We closed a serious security hole in Radio 8 this morning. Please update now. Details are here.
Don Box is going to work for Microsoft. Mazel tov.
A fascinating article on XML.Com, which I'm sure Don Box would find interesting. The authors and I are at extreme positions, but are actually a lot closer than it might appear. We agree that WSDL isn't going to work.
A new version of the Manila-Blogger Bridge Tool is coming. The next step is to make it work with non-news-item-oriented Manila sites, like the site I used to test Manila in 1999. It's still running and still useful. I read that Mark Pilgrim wants to use this. I wonder how many others do. Love Manila Month continues. (Postscript: I'll wait till tomorrow to release this. Lost a lot of time to the security fix.)
With this fix, Mac OS X users can try my crazy tutorials.
Sam Ruby believes that WSDL is one of the cables of the bootstrap of Web Services. I don't. How will this get resolved? We'll try both ways. If he wants to support services that don't have WSDLs, he'll have to bend. If I want to connect my software to services that require WSDLs, I'll have to. The wild card is other developers. I may drag my heels on WSDL only to find that a developer working in Radio or Frontier solves the problem for us, and same with Sam's environment.
Back to Dan Bricklin, who eloquently explains the software ethic that we share what we learn. Radio is a lab for man like Dan to pick up some new art. This is how software development really works, but unfortunately it's not how the USPTO views it. In their view I should put obstacles in his way that penalize him from learning from my work. I once wrote a clone of Lotus 1-2-3 in C, keystroke for keystroke a clone, so I could learn the issues of spreadsheets. Mine was better than VisiCalc, because I used the sparse array trick that Lotus pioneered. I never published the software, but I wrote it so that I could have. Again, there's no shortcut for learning, you have to dive in up to your shoulders and take a chance at drowning. Luckily in software if you have good backups you don't actually die when you drown.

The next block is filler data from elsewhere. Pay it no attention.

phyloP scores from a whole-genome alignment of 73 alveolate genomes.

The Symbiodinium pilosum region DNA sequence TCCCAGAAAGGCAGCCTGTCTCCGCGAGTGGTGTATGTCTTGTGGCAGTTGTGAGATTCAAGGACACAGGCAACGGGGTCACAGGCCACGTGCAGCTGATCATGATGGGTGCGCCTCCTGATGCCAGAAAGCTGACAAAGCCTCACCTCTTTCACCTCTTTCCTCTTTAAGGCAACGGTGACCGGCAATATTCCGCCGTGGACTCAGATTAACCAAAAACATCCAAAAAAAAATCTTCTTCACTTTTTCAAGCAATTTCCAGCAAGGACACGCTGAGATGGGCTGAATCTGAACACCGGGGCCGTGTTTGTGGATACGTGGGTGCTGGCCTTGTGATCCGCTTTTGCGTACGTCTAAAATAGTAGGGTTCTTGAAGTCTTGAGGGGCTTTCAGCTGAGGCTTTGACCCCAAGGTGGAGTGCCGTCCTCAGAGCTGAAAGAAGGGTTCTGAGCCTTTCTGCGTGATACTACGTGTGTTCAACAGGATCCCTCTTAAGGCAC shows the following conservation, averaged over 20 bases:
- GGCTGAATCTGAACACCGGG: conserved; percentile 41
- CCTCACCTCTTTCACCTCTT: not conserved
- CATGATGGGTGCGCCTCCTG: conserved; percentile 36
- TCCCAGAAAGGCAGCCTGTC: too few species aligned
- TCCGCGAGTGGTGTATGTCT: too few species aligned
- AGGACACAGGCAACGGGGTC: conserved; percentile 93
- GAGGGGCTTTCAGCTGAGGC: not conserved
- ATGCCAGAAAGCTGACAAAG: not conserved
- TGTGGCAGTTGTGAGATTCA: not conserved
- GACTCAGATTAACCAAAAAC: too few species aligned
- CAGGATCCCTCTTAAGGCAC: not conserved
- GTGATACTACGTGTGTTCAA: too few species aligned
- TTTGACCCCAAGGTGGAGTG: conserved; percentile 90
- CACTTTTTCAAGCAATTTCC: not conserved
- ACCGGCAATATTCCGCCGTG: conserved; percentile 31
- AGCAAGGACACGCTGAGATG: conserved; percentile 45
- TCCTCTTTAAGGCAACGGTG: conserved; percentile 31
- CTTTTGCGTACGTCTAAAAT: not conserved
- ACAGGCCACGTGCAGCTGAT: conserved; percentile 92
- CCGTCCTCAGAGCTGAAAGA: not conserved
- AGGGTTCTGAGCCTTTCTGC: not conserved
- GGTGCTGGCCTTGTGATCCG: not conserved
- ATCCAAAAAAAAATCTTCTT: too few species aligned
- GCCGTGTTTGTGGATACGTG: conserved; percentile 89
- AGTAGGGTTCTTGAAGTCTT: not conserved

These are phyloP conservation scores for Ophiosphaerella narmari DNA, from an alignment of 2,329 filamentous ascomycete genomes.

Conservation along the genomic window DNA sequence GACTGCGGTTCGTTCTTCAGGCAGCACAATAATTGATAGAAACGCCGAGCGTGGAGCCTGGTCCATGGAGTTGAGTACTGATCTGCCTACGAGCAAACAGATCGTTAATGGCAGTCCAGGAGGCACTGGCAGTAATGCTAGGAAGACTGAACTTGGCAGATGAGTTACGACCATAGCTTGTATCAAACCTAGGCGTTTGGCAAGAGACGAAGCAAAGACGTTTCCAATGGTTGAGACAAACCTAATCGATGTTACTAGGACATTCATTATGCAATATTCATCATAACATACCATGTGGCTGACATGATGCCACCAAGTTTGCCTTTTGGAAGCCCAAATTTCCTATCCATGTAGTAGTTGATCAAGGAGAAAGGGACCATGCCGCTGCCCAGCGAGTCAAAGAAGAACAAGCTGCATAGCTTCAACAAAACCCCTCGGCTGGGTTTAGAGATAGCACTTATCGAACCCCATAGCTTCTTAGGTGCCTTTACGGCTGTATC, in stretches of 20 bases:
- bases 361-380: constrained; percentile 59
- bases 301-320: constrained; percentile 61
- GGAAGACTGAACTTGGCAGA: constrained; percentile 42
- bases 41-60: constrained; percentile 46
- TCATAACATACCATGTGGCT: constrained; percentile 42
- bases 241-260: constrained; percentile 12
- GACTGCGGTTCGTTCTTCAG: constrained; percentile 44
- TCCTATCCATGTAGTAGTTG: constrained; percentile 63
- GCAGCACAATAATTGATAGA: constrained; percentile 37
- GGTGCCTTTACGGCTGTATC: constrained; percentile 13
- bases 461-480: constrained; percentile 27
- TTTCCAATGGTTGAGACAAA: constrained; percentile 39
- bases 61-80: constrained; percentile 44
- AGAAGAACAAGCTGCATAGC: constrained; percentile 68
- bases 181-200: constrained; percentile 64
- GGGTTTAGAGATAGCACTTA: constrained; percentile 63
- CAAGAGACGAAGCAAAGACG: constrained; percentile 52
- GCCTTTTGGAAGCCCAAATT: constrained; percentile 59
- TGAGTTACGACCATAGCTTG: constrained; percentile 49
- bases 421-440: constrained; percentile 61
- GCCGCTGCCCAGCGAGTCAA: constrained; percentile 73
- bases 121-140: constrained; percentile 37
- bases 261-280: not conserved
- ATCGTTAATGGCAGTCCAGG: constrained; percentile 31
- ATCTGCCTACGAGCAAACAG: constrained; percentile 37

Dann Sheridan: "There was a lot of bad news coming out of IDG today about web services. The diamond in the rough was Dave. I can tell you coming out of the bowels of a large consulting company, there are many proposals on the street beginning to be accepted that are not being talked about on the wire. I'm not talking about small consulting projects. I'm talking about huge proposals to revamp entire product lines of large companies. It's not coming -- it's here."
Dann cites the InfoWorld article about my keynote yesterday, which I had not seen. Reading it I cheered. Finally the story I've been trying to tell, the coming-together of Unix and the desktop, is getting through. The Web was not, as some said, the invention of the Unix people, it was a merging of the art of user interface, with the gutsy depth and simplicity of Unix. To make all this work, without ceding our future to the Big's, we must work to help each other.